We all want to feel good. Especially when it comes to our bodies.

SOURCE: INSTAGRAM, @MELPARRISHPLUS Photo by Caroline DeSantis, @crazytownproductions

SOURCE: INSTAGRAM, @MELPARRISHPLUS
Photo by Caroline DeSantis, @crazytownproductions

We’re told by the media, by our physical trainers, by our diet evangelist friends at work, etc. that losing weight = a healthier body, and feeling better in said body. The lighter we are, the better we’ll feel. Losing weight is the way to feel good. Right?

Then why are there so many uber-thin women who are going to crazy extremes through diet, exercise, plastic surgery, and every pill, potion, and shake mix under the sun to get a “perfect” body (when they already have a body most would consider perfect, by traditional standards)?

Because losing weight isn’t the magic bullet to feeling good physically. Or emotionally, for that matter. Our relationship with our bodies is inextricably linked with how we’re feeling emotionally as well as physically.

Sometimes the things we do to ourselves physically can cause negative feelings, and sometimes even mental health issues, to bubble up.

I want to share an Instagram message I received via the @healthyatanysizedaily community account. @mynewdressupshoes said:

SOURCE: INSTAGRAM, @MYNEWDRESSUPSHOES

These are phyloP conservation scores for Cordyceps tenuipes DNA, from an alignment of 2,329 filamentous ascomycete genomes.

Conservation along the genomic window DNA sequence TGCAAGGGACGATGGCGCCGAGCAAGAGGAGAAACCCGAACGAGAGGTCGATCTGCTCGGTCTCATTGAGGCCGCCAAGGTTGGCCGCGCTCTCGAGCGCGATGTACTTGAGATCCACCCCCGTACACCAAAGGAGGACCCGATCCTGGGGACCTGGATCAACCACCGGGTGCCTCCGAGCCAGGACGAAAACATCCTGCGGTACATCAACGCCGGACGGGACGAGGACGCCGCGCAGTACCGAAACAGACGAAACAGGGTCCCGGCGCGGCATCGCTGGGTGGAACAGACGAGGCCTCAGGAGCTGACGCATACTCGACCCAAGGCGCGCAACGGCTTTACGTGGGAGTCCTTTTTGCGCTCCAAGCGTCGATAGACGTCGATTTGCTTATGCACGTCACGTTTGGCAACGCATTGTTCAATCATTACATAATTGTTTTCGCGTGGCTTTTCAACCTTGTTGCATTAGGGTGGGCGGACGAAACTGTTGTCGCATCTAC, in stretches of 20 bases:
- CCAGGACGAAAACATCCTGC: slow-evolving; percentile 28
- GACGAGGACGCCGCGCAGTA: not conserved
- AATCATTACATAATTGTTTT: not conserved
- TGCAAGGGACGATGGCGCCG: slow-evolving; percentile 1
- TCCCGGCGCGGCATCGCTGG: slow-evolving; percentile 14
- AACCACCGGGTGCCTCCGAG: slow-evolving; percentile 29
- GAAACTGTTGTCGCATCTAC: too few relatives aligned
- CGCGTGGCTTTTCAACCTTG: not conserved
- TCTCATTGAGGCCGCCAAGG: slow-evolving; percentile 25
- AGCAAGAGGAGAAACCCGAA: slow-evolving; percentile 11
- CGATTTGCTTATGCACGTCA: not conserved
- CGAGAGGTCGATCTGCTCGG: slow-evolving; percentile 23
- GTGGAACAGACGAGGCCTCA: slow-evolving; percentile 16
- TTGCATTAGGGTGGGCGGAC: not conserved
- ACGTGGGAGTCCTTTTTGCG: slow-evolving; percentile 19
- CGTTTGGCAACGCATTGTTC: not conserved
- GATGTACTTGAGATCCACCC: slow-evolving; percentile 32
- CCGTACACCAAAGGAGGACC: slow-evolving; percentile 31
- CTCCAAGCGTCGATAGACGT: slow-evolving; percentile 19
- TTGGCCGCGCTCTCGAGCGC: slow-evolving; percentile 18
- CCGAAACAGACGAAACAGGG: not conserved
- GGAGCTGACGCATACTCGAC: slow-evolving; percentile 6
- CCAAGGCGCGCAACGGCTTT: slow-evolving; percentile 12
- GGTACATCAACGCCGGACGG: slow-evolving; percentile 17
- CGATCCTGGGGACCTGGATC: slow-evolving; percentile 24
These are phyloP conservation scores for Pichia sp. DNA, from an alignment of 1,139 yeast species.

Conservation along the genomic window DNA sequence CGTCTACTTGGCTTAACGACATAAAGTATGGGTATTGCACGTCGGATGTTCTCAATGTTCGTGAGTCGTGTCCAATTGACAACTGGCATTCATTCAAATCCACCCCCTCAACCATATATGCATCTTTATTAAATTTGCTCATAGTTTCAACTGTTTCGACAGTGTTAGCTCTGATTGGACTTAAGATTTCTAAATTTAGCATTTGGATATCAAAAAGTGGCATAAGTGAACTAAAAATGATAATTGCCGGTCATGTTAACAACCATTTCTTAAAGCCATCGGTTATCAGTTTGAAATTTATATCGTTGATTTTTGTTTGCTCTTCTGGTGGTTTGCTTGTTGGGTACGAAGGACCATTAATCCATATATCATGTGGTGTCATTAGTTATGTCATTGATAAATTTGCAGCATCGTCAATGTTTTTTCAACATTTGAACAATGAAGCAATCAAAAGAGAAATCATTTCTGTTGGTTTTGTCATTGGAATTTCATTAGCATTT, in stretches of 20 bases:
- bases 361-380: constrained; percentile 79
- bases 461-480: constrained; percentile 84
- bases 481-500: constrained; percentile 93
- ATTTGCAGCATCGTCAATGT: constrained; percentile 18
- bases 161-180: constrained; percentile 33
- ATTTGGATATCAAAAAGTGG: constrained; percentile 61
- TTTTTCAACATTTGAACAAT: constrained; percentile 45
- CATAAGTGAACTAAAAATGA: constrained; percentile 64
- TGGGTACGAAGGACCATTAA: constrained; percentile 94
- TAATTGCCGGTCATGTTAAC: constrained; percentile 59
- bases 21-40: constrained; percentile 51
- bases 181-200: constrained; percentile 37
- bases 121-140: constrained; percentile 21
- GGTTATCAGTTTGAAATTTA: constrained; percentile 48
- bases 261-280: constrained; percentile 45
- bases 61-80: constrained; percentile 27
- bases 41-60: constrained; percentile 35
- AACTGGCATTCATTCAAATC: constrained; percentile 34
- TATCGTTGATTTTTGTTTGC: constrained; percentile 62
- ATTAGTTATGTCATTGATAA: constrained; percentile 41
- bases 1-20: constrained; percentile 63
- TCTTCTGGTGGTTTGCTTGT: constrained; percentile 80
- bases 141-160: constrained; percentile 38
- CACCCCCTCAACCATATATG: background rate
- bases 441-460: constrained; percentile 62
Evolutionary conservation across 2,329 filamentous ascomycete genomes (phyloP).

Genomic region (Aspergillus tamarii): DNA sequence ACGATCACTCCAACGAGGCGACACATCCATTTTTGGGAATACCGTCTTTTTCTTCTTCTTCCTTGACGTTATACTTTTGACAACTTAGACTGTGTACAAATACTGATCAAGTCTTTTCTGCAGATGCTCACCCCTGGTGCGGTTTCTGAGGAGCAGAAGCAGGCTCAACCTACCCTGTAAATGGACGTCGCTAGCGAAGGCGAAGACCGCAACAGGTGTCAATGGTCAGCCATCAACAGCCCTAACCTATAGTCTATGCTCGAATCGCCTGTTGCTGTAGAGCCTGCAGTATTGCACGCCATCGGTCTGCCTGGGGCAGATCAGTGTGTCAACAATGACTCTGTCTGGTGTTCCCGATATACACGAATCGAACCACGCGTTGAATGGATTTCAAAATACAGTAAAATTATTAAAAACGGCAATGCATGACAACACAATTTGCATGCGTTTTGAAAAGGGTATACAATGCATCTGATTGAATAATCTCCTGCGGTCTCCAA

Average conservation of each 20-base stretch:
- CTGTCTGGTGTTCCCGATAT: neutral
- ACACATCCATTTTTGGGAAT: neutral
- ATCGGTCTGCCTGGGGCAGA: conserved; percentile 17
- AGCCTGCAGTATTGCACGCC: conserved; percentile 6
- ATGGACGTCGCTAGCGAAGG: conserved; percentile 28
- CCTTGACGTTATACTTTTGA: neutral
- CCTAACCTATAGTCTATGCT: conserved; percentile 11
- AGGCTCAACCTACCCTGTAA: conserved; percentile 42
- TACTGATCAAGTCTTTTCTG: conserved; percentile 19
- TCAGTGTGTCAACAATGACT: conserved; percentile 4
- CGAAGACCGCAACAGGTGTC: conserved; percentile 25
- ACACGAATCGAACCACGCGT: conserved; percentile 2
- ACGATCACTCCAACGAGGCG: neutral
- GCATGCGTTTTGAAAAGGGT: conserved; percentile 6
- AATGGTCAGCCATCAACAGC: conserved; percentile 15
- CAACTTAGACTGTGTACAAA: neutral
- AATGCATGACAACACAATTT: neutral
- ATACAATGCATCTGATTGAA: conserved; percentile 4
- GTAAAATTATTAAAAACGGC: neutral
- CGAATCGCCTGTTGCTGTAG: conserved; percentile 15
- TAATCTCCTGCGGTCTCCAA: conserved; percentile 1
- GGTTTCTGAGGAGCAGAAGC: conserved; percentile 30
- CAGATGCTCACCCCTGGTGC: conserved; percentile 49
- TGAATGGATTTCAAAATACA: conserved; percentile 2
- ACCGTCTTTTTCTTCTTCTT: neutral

SOURCE: INSTAGRAM, @MYNEWDRESSUPSHOES

“This photo was taken a year ago exactly, when I had progressed to thirty kilos on my squat. I remember being really proud of myself and how much strength I was building, which was super cool but there were other things going on that weren't cool at all. So many people thought that because I was fit I was healthy but that was not the truth. My mental illness was crippling, I obsessed over every single thing that I ate, constantly counting kjs, constantly weighing myself, I even had panic attacks. This is a loving reminder that good health starts with your thoughts and mental health.”

We couldn’t agree more, @mynewdressupshoes. 

What we do to our bodies can create negative feelings and mental-health-related consequences. Sometimes, we tend to also use physical feelings to block whatever negative emotional feelings we’re experiencing.

In my own life, I’ve been guilty of using extreme exercise to manage stress and negative feelings. I’ve also tried to numb my negative feelings with unhealthy eating, on both the extreme deprivation and binge-eating ends of the spectrum.

So look, we all want to feel good. But sometimes, in our effort to feel good physically, we create negative emotional consequences. Other times, we need to peel back whatever physical outlets we might be using to block negative feelings (such as extreme eating and exercise-related habits) and let those negative feelings come to forefront.

Whatever version of this you may or may not be experiencing in your own life, we in the #healthyatanysize community want to hear from you. If you’re struggling with any of these issues, we are here to inspire and empower you. And if you’ve got it all figured out and feel like you’ve conquered these issues (or managed to avoid dealing with them in the first place), we want to be inspired and empowered by you. 

Tune in to my Facebook Live broadcast on Friday, October 14, 2016 to join the conversation. And sign up for the #healthyatanysize community to receive updates and weekly content like this.
 

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